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Ms. PELOSI. I thank the gentleman for yielding. I thank him for his leadership on this important issue, not only as this legislation comes to the floor, but for the past couple of decades on the subject. I commend the maker of our motion to accept the Senate bill, Congresswoman Gwen Moore, for her sincere leadership on this issue as well.
Madam Speaker, 18 years ago, Members of Congress came together--some of us gathered in this Chamber right now--came together to make history with the original passage of the Violence Against Women Act. We helped ensure that no victim of domestic violence has to suffer in silence.
I want to especially salute our Vice President, Joe Biden, who was chairman of the Judiciary Committee in the Senate at the time, who worked with our chairman and many Members on both sides of the aisle to pass that legislation, again, making history.
The original Violence Against Women Act took domestic violence out of the shadows and shone bright sunshine on it.
In the years since, domestic violence has decreased by more than 50 percent--more than 50 percent. What a remarkable outcome. Twice in the intervening years we have come together in a bipartisan way to reauthorize and strengthen the law. This year our colleagues in the Senate acted similarly, passing a strong bill with a strong bipartisan vote of 68 1, including the support of every single woman in the Senate, Democratic and Republican alike. In doing so, they not only built on the history of the past, but they made progress for the safety of American women.
In sharp contrast, sadly, while it was a strong bipartisan bill in the Senate, and our substitute that we requested from the Rules Committee was to be able to put forth the Senate bill, so that would be the Senate Democrats and Republicans and House Democrats all in agreement, unfortunately in sharp contrast, House Republicans have brought to the floor today a bill that is controversial in that it will weaken the protections we have given to those who suffer domestic violence, sexual assault, or stalking.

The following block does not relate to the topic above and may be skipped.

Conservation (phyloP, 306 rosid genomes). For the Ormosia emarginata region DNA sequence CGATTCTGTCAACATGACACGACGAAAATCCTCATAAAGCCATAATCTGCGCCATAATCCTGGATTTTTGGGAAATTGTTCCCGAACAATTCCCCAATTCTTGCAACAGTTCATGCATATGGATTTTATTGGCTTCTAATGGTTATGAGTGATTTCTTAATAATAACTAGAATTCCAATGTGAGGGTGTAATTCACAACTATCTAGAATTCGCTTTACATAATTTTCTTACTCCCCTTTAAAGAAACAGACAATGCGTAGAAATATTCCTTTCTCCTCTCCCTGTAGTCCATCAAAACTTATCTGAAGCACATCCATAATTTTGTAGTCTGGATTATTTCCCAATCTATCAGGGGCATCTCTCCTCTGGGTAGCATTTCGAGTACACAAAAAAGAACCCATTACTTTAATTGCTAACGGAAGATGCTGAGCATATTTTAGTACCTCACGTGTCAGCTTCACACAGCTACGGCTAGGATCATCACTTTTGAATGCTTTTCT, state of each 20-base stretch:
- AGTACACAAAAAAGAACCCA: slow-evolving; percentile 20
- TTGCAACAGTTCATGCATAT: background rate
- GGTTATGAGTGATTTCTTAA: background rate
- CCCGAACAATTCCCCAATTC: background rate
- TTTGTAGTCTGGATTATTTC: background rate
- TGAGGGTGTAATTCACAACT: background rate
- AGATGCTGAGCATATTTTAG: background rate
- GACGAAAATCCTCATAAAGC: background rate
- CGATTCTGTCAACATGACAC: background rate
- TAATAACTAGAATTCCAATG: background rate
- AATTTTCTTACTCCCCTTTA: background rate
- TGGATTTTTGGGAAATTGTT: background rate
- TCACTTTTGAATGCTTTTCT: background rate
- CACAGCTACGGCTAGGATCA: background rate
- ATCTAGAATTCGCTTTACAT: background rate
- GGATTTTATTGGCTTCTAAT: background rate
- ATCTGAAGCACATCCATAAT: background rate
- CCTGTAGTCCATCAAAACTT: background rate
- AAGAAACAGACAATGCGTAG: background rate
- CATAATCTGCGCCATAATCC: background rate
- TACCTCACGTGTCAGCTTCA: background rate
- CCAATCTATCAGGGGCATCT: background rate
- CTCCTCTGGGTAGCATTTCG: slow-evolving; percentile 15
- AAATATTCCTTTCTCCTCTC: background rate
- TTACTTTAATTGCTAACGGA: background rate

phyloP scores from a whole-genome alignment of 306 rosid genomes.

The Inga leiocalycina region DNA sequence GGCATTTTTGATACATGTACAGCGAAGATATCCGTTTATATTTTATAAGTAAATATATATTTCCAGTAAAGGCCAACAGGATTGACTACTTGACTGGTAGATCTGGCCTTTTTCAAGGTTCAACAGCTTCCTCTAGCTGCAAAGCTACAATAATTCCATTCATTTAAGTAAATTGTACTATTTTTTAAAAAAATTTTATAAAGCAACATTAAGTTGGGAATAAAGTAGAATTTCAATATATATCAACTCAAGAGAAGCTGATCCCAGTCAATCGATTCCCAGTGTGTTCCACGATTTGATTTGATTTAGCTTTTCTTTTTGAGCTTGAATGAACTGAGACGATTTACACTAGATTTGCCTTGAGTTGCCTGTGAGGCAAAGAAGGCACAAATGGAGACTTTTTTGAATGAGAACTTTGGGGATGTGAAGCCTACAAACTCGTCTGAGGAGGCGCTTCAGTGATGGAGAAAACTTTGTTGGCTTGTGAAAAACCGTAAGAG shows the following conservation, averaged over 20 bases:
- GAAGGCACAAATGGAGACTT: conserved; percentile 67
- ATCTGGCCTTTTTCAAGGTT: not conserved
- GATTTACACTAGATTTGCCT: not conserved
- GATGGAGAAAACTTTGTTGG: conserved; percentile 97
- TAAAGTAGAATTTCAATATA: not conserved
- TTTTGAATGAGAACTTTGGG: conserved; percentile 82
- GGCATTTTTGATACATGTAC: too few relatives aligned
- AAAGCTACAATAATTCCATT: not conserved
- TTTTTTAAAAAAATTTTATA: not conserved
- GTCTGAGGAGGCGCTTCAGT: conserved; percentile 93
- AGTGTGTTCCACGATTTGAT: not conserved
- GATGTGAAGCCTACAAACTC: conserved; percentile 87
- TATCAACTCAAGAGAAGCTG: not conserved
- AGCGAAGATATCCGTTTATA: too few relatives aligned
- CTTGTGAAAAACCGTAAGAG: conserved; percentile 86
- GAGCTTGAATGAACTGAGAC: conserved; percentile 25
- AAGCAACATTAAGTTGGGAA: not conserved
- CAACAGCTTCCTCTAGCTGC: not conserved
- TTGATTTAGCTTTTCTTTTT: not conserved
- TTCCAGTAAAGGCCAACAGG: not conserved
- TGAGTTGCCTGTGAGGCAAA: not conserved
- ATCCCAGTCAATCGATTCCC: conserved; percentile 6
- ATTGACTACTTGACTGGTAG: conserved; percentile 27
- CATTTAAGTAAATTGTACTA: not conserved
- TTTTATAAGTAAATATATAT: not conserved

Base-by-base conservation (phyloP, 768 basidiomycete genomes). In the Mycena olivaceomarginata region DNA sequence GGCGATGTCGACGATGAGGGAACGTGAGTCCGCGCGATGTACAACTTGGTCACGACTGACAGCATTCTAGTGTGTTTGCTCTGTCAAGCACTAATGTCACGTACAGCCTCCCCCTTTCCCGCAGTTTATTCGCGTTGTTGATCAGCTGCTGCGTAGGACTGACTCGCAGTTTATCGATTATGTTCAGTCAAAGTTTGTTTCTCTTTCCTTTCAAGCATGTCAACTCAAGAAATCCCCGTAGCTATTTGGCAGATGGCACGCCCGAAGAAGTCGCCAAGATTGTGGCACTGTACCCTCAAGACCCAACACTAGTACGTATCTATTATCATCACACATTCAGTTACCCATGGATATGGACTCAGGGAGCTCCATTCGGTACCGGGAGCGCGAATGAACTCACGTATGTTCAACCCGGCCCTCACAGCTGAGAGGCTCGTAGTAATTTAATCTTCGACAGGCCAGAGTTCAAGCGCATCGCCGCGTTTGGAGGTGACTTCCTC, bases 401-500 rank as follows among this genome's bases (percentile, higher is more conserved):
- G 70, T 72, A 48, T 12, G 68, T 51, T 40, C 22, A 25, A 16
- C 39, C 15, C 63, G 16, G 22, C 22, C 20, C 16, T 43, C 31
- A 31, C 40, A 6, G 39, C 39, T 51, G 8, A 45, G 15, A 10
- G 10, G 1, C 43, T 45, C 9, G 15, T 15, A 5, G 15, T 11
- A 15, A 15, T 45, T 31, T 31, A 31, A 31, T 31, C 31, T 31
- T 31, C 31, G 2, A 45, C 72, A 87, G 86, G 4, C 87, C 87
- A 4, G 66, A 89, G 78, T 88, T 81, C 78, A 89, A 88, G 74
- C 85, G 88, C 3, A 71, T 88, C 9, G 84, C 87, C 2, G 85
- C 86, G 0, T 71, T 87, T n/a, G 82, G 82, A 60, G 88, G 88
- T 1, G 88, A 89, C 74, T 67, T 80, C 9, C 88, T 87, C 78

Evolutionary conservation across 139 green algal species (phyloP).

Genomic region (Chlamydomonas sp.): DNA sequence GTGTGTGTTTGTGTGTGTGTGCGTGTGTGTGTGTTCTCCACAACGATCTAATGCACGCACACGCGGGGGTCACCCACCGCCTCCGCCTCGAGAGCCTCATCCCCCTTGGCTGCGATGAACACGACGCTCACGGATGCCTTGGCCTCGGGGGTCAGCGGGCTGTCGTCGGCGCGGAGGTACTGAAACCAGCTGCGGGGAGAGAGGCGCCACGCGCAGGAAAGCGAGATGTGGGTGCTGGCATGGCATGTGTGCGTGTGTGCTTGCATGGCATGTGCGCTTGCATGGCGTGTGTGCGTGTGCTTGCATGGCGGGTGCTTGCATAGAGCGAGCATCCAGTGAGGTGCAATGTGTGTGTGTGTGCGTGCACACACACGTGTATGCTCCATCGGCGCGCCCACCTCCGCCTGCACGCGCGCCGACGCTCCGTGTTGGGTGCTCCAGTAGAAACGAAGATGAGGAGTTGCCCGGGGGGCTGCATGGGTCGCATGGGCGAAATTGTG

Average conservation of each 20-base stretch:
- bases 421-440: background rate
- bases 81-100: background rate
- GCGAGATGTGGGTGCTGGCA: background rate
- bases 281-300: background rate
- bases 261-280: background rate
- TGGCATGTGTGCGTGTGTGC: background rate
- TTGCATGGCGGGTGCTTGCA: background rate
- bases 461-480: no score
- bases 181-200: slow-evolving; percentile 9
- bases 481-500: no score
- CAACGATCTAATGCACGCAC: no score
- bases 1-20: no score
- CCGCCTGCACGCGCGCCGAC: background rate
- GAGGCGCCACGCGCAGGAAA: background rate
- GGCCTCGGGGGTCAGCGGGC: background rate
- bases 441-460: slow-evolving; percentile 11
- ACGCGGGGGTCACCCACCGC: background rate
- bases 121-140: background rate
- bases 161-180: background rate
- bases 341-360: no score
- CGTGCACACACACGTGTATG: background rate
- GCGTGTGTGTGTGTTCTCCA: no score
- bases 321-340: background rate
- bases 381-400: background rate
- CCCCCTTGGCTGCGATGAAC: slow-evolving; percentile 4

This legislation on the floor fails vulnerable people--members of the LGBT community, Native American women, and immigrant victims. All people deserve to be protected from domestic violence. There should be no exceptions to this law. We can't say women of America, we're passing a bill to protect you--not so fast in your applause if you happen to be a member of the LGBT community, an immigrant or otherwise, or a Native American woman.
Because the Republican bill is a step backward from the current law of the land, more than 300 organizations have spoken out in opposition, from the American Bar Association to the YWCA.
Local law enforcement officials have said that this Republican House bill ``will impede criminal investigations, undermine prosecutions, and interfere with victim safety.'' I repeat the quotation. The local law enforcement officials have said this bill ``will impede criminal investigations, undermine prosecutions and interfere with victim safety.''
Religious organizations such as the Lutheran Immigration and Refugee Service and the National Association of Evangelicals have also expressed strong opposition to certain provisions of this legislation.